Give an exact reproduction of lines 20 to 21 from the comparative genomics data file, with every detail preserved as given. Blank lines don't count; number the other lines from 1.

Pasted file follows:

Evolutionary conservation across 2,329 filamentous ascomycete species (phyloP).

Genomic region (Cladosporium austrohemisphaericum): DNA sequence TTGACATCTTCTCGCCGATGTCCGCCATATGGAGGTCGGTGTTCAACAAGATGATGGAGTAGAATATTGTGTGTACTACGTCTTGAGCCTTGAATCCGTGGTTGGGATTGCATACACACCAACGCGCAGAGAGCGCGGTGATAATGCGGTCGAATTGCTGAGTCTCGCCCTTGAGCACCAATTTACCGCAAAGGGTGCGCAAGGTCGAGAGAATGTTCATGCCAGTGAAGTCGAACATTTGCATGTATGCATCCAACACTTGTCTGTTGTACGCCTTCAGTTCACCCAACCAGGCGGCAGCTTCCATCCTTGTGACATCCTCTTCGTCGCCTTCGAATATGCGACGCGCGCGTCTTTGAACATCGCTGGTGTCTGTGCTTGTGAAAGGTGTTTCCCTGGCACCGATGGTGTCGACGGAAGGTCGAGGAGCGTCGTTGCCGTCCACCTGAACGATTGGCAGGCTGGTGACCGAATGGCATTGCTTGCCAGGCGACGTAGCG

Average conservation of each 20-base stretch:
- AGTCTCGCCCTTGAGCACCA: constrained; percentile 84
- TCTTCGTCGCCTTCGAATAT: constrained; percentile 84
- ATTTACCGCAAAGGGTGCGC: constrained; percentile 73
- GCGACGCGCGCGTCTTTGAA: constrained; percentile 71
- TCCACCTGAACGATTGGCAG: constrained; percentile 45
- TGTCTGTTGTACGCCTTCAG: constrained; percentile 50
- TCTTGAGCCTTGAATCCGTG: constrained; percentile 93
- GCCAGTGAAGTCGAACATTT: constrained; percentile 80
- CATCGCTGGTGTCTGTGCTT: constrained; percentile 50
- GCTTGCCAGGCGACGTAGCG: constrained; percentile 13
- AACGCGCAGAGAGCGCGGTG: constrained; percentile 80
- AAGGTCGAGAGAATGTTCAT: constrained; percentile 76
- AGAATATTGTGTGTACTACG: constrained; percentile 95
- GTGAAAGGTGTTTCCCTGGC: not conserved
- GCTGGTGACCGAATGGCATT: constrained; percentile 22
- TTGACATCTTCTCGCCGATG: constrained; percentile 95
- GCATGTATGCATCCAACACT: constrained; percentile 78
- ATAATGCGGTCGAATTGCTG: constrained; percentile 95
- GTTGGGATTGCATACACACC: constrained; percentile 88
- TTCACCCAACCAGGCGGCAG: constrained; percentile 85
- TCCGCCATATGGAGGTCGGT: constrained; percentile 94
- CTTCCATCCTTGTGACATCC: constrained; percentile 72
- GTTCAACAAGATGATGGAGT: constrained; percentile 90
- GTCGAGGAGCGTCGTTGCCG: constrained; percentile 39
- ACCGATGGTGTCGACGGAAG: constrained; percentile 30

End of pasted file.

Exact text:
- GCATGTATGCATCCAACACT: constrained; percentile 78
- ATAATGCGGTCGAATTGCTG: constrained; percentile 95